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Development Programs

Alexion’s development programs focus on four core therapeutic areas: hematology, nephrology, neurology, and metabolic disorders. We are leveraging our global leadership in complement biology to expand Soliris into new indications within these areas, while driving continued innovation with ALXN1210, our longer-acting anti-C5 antibody. We are also seeking business development opportunities to strengthen our clinical-stage pipeline in the four core areas.

Learn more about our current development programs below.

Eculizumab for Refractory Generalized Myasthenia Gravis (gMG)  |  See Clinical Trials

Alexion has submitted marketing applications in the U.S., EU, and Japan for Soliris for the treatment of patients with refractory gMG who are anti-acetylcholine receptor (AChR) antibody-positive. These patients represent an ultra-rare segment of patients with MG—a debilitating, complement-mediated neuromuscular disease—who continue to suffer from severe disease symptoms and complications despite available treatment options. Patients with refractory gMG may have difficulty walking, talking, swallowing and breathing normally. Exacerbations and crises of their disease may require hospitalization and intensive care, and may be life-threatening.1-10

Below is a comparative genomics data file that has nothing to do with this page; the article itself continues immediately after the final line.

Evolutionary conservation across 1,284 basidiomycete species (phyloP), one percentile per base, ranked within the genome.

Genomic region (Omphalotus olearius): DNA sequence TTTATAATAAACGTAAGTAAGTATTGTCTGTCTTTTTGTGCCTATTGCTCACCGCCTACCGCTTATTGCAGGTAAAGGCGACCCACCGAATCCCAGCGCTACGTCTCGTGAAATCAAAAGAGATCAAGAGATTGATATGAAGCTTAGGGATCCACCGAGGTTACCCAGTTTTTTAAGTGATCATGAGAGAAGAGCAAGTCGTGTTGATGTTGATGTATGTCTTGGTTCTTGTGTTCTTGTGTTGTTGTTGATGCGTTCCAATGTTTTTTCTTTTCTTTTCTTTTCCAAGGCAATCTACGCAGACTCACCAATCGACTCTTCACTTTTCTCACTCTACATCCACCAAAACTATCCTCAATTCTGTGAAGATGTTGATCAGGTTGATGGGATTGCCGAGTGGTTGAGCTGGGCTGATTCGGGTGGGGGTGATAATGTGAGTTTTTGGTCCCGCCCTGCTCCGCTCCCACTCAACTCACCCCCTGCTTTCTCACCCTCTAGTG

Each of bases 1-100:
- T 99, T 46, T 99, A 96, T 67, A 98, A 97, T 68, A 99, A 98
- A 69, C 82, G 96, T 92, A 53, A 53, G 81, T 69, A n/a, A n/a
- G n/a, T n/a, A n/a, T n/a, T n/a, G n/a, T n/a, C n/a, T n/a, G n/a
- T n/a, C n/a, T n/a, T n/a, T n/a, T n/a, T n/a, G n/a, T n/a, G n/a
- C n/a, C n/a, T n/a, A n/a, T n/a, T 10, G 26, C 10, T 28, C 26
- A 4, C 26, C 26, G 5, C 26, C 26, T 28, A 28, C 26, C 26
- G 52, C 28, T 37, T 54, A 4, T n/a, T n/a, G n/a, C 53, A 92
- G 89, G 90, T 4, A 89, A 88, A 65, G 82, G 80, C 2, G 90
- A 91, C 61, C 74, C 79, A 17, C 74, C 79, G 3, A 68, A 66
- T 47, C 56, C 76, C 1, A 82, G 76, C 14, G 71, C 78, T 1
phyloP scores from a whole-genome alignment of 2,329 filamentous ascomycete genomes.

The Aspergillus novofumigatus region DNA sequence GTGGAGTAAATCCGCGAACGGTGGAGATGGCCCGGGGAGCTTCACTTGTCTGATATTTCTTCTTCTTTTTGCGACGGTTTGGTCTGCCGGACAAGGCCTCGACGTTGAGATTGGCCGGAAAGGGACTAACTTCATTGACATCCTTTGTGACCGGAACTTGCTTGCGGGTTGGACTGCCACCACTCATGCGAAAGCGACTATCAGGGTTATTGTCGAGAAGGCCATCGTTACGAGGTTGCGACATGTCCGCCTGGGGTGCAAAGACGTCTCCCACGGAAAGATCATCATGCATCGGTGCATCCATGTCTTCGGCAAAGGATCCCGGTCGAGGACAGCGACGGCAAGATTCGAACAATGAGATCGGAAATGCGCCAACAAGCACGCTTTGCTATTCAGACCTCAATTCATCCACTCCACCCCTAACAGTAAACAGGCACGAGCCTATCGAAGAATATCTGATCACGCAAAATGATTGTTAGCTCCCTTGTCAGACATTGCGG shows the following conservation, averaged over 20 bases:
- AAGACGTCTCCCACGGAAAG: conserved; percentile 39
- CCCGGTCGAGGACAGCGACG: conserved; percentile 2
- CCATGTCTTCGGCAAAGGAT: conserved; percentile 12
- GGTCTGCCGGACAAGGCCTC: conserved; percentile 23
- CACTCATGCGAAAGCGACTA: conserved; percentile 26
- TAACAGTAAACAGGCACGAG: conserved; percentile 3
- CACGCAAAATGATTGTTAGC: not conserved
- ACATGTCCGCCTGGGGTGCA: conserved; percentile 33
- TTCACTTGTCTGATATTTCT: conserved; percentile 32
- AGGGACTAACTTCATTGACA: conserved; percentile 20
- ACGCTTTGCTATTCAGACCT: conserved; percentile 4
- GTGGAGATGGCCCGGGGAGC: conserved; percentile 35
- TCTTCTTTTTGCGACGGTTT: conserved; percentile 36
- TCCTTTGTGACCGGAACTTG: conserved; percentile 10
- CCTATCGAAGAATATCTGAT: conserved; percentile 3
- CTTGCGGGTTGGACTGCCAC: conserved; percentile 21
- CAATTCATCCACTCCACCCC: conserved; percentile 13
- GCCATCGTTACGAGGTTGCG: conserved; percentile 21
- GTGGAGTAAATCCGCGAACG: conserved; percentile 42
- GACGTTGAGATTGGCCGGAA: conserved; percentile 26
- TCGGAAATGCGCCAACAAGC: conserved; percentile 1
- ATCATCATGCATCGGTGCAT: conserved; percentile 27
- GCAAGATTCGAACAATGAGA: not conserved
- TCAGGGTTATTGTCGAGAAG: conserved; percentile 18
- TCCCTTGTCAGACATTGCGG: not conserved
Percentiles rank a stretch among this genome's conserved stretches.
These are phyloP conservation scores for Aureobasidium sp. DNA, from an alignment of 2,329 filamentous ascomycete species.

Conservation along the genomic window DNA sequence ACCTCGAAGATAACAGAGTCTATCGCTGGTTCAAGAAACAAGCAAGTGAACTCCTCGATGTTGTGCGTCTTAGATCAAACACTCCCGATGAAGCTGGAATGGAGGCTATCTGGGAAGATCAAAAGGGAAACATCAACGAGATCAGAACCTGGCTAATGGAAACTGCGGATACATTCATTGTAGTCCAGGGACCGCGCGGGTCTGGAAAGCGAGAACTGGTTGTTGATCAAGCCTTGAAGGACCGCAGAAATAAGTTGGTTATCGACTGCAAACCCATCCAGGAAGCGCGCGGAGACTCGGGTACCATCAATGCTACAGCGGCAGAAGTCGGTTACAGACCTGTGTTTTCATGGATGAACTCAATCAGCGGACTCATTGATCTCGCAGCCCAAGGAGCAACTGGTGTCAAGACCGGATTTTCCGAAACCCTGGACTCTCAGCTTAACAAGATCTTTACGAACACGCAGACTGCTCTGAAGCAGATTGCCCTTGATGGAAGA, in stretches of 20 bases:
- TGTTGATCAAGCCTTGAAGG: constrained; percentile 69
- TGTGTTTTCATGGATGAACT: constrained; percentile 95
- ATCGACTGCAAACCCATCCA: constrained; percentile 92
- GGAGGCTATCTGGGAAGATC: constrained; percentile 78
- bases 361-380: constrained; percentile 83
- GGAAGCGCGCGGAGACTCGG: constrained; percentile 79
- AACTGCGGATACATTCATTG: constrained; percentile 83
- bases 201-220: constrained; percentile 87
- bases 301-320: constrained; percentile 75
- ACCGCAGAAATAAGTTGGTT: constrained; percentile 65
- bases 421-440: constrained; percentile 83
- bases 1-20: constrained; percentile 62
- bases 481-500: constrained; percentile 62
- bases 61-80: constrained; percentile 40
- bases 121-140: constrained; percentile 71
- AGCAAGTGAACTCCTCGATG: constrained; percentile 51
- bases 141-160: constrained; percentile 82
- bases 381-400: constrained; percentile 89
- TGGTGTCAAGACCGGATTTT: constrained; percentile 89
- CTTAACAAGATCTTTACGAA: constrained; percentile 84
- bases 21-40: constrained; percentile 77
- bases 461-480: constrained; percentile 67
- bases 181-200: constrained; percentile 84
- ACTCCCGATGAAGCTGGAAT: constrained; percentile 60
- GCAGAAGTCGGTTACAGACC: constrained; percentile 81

Eculizumab for Neuromyelitis Optica Spectrum Disorder (NMOSD)  |  See Clinical Trials

Alexion is enrolling patients in the PREVENT (Prevention of Relapses and EValuation of Eculizumab in NMO Treatment) study to evaluate the safety and efficacy of eculizumab as a potential treatment for patients with neuromyelitis optica spectrum disorder (NMOSD). NMOSD is a life-threatening, ultra-rare autoimmune neurological disorder in which complement activation by antibodies against aquaporin-4 on astrocyte cell surfaces causes damage in the central nervous system, including the spinal cord and optic nerve.11-13 The disease leads to severe weakness, paralysis, respiratory failure, loss of bowel and bladder function, blindness and premature death. Most patients experience an unpredictable, relapsing course of disease where each individual attack adds to cumulative neurologic disability.14-18

Eculizumab for Antibody-Mediated Rejection (AMR)  |  See Clinical Trials

Alexion is investigating eculizumab in patients receiving kidney transplants who are at elevated risk of acute antibody-mediated rejection (AMR), a severe and potentially life-threatening condition that can lead to severe kidney allograft damage, resulting in rapid loss of function and possible loss of the transplanted kidney.19 Research suggests that uncontrolled complement activation, triggered by the binding of donor-specific antibodies (DSAs) to target proteins in the donor kidney, may be the primary cause of acute AMR in kidney transplant recipients.19,20 Currently, there are no approved therapies for the prevention or treatment of AMR.